D.M. CAMERON1, R.C. GUTTERIDGE2 and S.J. RANCE1
1Division of Forestry, CSIRO;
2Department of Agriculture, University of Queensland; Brisbane, Queensland, Australia
The benefits of introducing or maintaining a tree component in land use systems are becoming attractive for land rehabilitation and sustainable production purposes. Increasing evidence supports the view that multiple production systems involving trees have some beneficial economic and environmental consequences in many land use programs throughout Australia.
Coordinated research to support these approaches and to demonstrate their implementation and potential is now needed to complement fragmentary research throughout the country. Government policy towards forestry and agroforestry requires redefinition to provide production incentives to increase the impact of the environmental thrust.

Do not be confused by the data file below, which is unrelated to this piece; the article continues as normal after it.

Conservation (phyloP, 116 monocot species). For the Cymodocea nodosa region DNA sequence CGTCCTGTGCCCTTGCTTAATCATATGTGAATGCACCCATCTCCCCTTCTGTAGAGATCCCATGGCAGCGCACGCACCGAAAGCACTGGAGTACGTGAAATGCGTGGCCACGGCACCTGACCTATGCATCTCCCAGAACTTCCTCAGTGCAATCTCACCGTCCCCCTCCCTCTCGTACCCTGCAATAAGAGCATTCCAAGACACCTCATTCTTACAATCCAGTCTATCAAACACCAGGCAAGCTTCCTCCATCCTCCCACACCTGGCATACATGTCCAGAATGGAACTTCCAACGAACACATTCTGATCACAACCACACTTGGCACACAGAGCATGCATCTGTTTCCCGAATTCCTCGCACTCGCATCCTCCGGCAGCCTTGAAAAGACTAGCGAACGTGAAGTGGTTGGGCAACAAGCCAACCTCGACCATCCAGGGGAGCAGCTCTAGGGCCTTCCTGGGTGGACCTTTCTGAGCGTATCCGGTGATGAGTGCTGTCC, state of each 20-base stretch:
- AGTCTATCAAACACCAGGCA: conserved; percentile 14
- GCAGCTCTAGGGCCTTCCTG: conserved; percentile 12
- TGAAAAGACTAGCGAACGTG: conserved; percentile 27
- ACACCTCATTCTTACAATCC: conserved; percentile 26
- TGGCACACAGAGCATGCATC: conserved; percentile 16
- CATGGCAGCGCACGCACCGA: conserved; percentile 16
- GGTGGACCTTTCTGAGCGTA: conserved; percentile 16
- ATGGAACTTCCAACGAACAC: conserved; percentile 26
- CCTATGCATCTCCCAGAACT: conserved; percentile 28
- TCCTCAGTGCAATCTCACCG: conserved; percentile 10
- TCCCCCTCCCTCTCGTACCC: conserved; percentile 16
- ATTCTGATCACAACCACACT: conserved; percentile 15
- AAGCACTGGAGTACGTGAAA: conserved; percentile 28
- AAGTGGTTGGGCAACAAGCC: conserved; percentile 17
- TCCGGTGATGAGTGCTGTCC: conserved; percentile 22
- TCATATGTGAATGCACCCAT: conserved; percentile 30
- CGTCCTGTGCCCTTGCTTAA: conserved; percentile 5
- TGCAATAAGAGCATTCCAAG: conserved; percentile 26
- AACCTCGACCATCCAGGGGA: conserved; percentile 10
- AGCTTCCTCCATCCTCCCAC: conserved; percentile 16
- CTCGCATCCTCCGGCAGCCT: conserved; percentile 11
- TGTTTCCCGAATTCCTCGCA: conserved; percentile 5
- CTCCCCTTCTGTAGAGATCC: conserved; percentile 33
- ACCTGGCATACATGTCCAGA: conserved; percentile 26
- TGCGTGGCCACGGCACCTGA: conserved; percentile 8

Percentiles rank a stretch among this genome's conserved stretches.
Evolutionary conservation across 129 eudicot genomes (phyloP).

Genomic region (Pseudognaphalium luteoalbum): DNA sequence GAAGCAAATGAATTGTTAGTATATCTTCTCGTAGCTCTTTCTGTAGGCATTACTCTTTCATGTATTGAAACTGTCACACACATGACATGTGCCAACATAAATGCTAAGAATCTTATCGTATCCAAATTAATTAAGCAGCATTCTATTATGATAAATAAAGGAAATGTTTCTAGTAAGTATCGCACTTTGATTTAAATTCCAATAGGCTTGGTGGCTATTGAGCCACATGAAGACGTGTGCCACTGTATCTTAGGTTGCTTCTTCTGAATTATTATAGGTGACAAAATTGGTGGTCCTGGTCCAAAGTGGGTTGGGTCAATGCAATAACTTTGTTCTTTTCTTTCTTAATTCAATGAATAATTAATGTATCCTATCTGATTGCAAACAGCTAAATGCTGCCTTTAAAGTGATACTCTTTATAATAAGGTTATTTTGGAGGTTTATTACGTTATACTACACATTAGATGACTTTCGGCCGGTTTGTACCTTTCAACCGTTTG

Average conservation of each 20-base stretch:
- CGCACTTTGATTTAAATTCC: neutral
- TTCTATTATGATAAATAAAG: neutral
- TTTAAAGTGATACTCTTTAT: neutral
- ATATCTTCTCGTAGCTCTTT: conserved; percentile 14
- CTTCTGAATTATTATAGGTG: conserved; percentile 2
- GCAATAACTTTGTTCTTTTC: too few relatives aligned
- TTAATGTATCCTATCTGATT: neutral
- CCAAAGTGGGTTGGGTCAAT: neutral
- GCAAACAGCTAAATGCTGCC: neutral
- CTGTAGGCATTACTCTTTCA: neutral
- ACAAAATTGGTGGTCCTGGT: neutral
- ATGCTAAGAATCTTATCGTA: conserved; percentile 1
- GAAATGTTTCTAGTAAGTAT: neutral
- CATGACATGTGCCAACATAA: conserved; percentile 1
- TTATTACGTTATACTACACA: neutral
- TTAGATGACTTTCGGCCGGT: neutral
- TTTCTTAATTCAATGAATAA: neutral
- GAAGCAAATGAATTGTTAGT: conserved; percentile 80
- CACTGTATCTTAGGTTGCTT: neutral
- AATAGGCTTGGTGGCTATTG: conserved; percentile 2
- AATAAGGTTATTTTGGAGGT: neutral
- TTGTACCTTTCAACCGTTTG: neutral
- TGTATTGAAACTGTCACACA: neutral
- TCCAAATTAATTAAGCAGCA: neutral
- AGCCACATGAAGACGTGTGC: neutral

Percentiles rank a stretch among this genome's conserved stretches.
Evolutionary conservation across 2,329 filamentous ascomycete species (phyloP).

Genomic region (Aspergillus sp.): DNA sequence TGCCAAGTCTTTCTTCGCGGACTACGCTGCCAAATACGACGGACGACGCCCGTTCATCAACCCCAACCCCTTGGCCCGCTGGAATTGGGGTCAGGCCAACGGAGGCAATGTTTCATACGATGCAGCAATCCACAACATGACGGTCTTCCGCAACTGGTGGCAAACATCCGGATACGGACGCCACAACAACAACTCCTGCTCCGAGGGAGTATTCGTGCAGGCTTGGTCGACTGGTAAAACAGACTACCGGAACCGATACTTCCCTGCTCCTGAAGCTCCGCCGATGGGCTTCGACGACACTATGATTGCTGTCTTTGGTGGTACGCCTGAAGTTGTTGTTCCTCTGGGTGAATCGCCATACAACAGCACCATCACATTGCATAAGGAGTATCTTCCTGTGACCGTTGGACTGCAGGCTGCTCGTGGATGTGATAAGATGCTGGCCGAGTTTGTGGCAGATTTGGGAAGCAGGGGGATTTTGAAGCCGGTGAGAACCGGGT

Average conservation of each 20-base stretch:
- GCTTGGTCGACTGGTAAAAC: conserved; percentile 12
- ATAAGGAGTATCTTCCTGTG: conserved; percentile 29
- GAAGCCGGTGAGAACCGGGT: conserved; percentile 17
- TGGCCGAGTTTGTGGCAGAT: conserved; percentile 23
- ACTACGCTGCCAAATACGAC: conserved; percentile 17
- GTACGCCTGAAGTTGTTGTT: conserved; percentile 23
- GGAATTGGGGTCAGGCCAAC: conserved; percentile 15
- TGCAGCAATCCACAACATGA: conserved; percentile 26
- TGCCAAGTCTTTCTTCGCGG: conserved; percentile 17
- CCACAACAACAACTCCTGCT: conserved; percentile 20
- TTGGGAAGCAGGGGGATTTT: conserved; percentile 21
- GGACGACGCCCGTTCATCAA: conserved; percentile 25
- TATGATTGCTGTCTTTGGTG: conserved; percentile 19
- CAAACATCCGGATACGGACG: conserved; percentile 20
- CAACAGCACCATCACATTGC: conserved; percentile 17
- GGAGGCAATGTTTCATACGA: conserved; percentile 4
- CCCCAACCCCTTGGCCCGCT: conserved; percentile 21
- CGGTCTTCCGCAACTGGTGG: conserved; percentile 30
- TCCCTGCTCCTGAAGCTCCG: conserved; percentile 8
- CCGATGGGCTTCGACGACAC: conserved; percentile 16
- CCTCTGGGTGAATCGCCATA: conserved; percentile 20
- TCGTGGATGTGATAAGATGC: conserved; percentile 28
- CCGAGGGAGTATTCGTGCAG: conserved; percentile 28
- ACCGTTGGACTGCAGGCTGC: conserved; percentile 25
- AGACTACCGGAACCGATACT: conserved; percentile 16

Trees have often been included in farm planning for amenity purposes, particularly around farm houses and buildings but less frequently to provide shade and shelter for animals, crops and pastures or to reduce the harmful effects of rising watertables, especially those containing salt. Advantages and disadvantages of including trees in multiple land use systems are listed and their role and potential discussed. There is considerable potential to expand private timber production in agroforestry systems to offset the very large import bill for timber and forest products.